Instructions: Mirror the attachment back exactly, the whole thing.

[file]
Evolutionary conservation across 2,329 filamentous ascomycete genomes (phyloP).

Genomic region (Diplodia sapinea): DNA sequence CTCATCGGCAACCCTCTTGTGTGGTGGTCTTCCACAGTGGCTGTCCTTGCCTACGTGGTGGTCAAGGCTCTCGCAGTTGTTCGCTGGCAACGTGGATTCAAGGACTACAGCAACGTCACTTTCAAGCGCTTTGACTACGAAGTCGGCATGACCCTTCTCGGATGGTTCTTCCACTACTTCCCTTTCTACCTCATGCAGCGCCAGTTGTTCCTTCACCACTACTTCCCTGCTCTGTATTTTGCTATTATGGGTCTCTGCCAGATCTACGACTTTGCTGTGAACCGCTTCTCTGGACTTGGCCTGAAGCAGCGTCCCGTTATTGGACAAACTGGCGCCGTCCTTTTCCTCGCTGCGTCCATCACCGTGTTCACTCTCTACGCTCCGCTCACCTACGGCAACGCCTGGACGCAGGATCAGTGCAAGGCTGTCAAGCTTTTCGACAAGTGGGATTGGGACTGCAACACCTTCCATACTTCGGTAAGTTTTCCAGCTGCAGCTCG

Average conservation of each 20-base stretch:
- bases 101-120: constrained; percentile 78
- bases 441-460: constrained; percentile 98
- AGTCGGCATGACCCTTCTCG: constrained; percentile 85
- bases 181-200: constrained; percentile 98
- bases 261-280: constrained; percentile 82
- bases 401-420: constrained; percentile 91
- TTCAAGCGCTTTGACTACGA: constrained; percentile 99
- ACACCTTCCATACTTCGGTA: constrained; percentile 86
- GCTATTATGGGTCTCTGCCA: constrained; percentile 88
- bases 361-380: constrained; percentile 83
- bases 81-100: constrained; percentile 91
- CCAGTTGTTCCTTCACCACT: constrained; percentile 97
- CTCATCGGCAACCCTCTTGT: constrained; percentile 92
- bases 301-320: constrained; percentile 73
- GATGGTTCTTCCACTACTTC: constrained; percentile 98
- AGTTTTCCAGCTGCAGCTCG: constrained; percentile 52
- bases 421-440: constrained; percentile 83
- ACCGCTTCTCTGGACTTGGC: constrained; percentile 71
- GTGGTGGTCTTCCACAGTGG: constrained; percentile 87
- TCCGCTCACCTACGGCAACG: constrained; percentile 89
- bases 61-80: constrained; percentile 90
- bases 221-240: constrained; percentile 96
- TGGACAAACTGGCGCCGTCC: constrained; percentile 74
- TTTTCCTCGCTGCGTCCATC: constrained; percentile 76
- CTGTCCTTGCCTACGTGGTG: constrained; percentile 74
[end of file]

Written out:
Evolutionary conservation across 2,329 filamentous ascomycete genomes (phyloP).

Genomic region (Diplodia sapinea): DNA sequence CTCATCGGCAACCCTCTTGTGTGGTGGTCTTCCACAGTGGCTGTCCTTGCCTACGTGGTGGTCAAGGCTCTCGCAGTTGTTCGCTGGCAACGTGGATTCAAGGACTACAGCAACGTCACTTTCAAGCGCTTTGACTACGAAGTCGGCATGACCCTTCTCGGATGGTTCTTCCACTACTTCCCTTTCTACCTCATGCAGCGCCAGTTGTTCCTTCACCACTACTTCCCTGCTCTGTATTTTGCTATTATGGGTCTCTGCCAGATCTACGACTTTGCTGTGAACCGCTTCTCTGGACTTGGCCTGAAGCAGCGTCCCGTTATTGGACAAACTGGCGCCGTCCTTTTCCTCGCTGCGTCCATCACCGTGTTCACTCTCTACGCTCCGCTCACCTACGGCAACGCCTGGACGCAGGATCAGTGCAAGGCTGTCAAGCTTTTCGACAAGTGGGATTGGGACTGCAACACCTTCCATACTTCGGTAAGTTTTCCAGCTGCAGCTCG

Average conservation of each 20-base stretch:
- bases 101-120: constrained; percentile 78
- bases 441-460: constrained; percentile 98
- AGTCGGCATGACCCTTCTCG: constrained; percentile 85
- bases 181-200: constrained; percentile 98
- bases 261-280: constrained; percentile 82
- bases 401-420: constrained; percentile 91
- TTCAAGCGCTTTGACTACGA: constrained; percentile 99
- ACACCTTCCATACTTCGGTA: constrained; percentile 86
- GCTATTATGGGTCTCTGCCA: constrained; percentile 88
- bases 361-380: constrained; percentile 83
- bases 81-100: constrained; percentile 91
- CCAGTTGTTCCTTCACCACT: constrained; percentile 97
- CTCATCGGCAACCCTCTTGT: constrained; percentile 92
- bases 301-320: constrained; percentile 73
- GATGGTTCTTCCACTACTTC: constrained; percentile 98
- AGTTTTCCAGCTGCAGCTCG: constrained; percentile 52
- bases 421-440: constrained; percentile 83
- ACCGCTTCTCTGGACTTGGC: constrained; percentile 71
- GTGGTGGTCTTCCACAGTGG: constrained; percentile 87
- TCCGCTCACCTACGGCAACG: constrained; percentile 89
- bases 61-80: constrained; percentile 90
- bases 221-240: constrained; percentile 96
- TGGACAAACTGGCGCCGTCC: constrained; percentile 74
- TTTTCCTCGCTGCGTCCATC: constrained; percentile 76
- CTGTCCTTGCCTACGTGGTG: constrained; percentile 74